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Is your web site web standards-compliant?

Summary: Web standards are a set of guidelines which are used to create web browsers and the web sites that run on them.

Following web standards has a number of advantages. Web standards-compliant sites tend to:

  • display well with all recent web browsers and on a wider variety of devices,
  • rank closer to the top in search engine result listings,
  • offer better accessibility for people with physical limitations,
  • download more quickly,
  • save web site owners time and money in web site design and redesign and bandwidth costs.

Free programs are available to test whether the code for a web site meets web standards. Site owners can also use these programs to evaluate a web developer's skills and knowledge.

What are web Standards?

"Web standards" are a set of recommendations made by the World Wide Web Consortium (known as the W3C). The standards include the recommendations for HTML, XHTML, CSS (Cascading Style Sheets), and other aspects of web technology.

Software companies such as Microsoft pay attention to web standards when they create their web browsers. Browsers are not required to adhere to the standards, but in recent years browser makers have, in fact, come close to meeting these standards.

Web standards are equally important to web developers. Good web developers use these specifications to make sure that the web sites they create will run successfully on those browsers.

Although most web sites are not obligated to comply with web standards, responsible web developers ensure that their sites comply because it is in the site owner's best interest.

Why web standards matter

Web standards make it possible for different web browsers to display the same web page similarly. Although Internet Explorer is the dominant web browser in use today, there are many other browsers being used. Web sites that adhere to the web standards are much more reliable in displaying correctly.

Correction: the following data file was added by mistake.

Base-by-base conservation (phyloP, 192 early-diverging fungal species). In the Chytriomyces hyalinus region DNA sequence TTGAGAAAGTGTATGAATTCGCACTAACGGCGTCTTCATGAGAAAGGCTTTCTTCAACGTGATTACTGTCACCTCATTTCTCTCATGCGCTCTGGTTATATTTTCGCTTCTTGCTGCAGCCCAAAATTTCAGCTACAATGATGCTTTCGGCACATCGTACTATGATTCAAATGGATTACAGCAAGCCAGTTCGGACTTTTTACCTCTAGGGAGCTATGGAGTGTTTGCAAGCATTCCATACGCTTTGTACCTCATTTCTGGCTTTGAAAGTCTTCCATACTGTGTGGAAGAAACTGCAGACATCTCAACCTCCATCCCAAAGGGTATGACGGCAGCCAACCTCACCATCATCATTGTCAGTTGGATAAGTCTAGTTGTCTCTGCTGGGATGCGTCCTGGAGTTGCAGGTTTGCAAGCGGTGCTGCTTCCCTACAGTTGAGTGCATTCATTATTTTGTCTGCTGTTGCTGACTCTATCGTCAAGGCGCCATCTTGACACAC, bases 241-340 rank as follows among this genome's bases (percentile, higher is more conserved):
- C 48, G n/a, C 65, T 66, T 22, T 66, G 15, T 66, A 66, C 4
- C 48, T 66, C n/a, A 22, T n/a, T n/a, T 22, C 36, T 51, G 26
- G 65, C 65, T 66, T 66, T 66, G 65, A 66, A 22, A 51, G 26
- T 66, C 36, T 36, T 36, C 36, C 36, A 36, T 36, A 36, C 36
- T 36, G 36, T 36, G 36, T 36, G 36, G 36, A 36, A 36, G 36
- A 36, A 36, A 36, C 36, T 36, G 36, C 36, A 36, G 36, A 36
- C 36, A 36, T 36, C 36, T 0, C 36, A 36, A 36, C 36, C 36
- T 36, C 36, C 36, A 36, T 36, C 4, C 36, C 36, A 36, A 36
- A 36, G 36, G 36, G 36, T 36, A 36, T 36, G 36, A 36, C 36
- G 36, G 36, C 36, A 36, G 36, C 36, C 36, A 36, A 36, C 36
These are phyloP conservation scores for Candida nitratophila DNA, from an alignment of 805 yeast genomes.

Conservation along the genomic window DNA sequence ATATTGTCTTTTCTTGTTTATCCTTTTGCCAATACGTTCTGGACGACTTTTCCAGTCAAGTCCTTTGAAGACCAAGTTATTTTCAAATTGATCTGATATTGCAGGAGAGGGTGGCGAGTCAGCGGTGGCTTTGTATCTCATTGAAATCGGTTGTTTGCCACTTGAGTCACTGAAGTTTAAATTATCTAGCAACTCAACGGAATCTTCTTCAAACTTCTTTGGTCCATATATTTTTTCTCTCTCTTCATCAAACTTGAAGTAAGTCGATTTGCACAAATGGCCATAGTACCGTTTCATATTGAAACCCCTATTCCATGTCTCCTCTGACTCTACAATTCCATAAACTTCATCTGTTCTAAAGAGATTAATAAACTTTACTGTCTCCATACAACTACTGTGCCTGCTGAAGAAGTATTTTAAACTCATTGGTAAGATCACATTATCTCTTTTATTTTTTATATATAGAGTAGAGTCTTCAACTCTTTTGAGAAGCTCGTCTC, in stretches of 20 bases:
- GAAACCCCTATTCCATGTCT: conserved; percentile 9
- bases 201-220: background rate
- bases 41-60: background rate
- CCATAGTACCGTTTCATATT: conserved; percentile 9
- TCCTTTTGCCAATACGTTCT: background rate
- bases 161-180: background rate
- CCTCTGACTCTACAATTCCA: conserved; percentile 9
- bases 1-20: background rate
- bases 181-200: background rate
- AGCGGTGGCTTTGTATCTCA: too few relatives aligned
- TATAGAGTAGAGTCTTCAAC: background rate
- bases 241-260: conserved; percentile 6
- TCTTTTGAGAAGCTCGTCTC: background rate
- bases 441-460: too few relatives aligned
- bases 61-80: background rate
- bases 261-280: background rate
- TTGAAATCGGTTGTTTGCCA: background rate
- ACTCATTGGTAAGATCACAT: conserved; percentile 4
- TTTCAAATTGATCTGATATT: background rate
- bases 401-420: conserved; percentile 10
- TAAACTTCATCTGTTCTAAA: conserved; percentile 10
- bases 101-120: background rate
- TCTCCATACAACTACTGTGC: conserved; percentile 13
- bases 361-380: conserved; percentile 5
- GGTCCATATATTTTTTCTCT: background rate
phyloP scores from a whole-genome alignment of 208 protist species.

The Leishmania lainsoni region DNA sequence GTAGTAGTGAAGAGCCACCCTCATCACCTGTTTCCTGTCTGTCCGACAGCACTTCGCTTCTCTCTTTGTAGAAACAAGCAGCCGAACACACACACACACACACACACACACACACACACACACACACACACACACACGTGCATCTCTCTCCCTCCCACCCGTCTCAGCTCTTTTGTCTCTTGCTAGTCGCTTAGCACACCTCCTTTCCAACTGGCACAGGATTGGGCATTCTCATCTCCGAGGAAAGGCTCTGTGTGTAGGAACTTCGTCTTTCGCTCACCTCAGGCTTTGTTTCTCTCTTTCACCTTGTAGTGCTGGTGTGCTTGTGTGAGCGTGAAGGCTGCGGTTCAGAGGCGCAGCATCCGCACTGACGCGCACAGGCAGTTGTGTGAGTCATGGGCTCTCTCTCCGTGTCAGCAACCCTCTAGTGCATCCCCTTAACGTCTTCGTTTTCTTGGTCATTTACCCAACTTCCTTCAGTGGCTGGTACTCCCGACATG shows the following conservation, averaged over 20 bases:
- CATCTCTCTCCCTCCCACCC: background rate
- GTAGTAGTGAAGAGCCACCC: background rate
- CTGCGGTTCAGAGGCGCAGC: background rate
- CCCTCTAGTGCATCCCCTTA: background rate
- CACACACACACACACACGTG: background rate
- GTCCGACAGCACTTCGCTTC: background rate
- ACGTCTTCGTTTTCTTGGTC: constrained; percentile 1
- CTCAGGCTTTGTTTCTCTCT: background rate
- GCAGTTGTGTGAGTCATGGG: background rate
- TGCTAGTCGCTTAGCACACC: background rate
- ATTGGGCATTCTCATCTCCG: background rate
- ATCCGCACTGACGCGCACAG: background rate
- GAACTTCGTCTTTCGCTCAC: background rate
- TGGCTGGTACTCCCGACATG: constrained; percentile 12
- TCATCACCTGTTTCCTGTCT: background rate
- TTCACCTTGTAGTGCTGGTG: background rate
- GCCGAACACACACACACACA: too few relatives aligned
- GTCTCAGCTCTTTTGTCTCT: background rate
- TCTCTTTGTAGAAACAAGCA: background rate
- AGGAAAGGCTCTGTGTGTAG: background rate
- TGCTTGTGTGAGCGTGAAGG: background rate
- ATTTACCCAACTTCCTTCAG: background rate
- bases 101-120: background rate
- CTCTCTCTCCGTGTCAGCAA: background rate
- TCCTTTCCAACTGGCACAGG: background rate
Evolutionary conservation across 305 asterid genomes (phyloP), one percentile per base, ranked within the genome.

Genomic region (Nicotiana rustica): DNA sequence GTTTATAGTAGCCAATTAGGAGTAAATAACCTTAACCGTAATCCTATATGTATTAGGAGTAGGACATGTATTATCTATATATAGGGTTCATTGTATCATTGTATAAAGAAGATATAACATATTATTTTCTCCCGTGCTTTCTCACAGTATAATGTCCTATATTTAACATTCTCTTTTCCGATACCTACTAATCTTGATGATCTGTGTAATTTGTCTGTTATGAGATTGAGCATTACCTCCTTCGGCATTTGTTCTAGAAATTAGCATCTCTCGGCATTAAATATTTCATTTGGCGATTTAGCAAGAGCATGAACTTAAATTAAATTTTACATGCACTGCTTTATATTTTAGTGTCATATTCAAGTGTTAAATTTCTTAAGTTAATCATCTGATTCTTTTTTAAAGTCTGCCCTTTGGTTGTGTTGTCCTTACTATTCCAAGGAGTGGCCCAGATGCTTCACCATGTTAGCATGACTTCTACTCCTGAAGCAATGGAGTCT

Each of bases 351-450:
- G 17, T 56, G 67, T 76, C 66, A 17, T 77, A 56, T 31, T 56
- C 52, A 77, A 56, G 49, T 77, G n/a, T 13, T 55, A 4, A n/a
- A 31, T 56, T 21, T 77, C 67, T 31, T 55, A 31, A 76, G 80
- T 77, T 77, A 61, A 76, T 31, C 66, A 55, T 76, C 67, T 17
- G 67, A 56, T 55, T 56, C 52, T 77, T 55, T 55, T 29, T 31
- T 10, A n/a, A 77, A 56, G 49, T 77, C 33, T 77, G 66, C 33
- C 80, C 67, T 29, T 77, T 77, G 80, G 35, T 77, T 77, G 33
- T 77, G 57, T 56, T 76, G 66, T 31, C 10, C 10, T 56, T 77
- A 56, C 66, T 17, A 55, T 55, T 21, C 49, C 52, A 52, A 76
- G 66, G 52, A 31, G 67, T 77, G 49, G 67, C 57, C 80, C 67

There is, however, no feasible way to make your web site look exactly the same on every browser. Each browser uses different means to meet web standards and some interpret the standards differently. No browser has completely realized the ideals set by the web standards, although some have come very close.

Web standards-compliant sites usually have very little trouble meeting U.S. Section 508 or WAI Priority 1 accessibility guidelines. A web standards-compliant site will be accessible by Braille browsers, voice browsers, handheld browsers, and new kinds of displays that haven't even been developed yet.

Web sites that comply with the web standards have better search results rankings because it is easier for search engine spiders to index these sites.

Web standards-compliant sites can be designed to load more quickly. The speed at which a site loads is an important factor in whether visitors remain on a site. Another benefit of a quick-loading site is that the site owner will pay less in bandwidth fees.

Web standards can save site owners time and money on web development. One reason for this is that creating or redesigning web standards-compliant sites is often faster and thus less expensive. Another reason is that designing to web standards means that your web site will be "forward compatible," meaning that the site will have a longer usable life.

The most significant disadvantage to observing web standards is that older browsers may not be able to display the graphic design of web standards-compliant sites. Even in this case, however, older browsers will still be able to show your text content.

Warning to normal folks (non-geeks)

The rest of this article will be certified geek. If that's going to frustrate or bore you to death, stop reading now.

How to use web standards to choose a web developer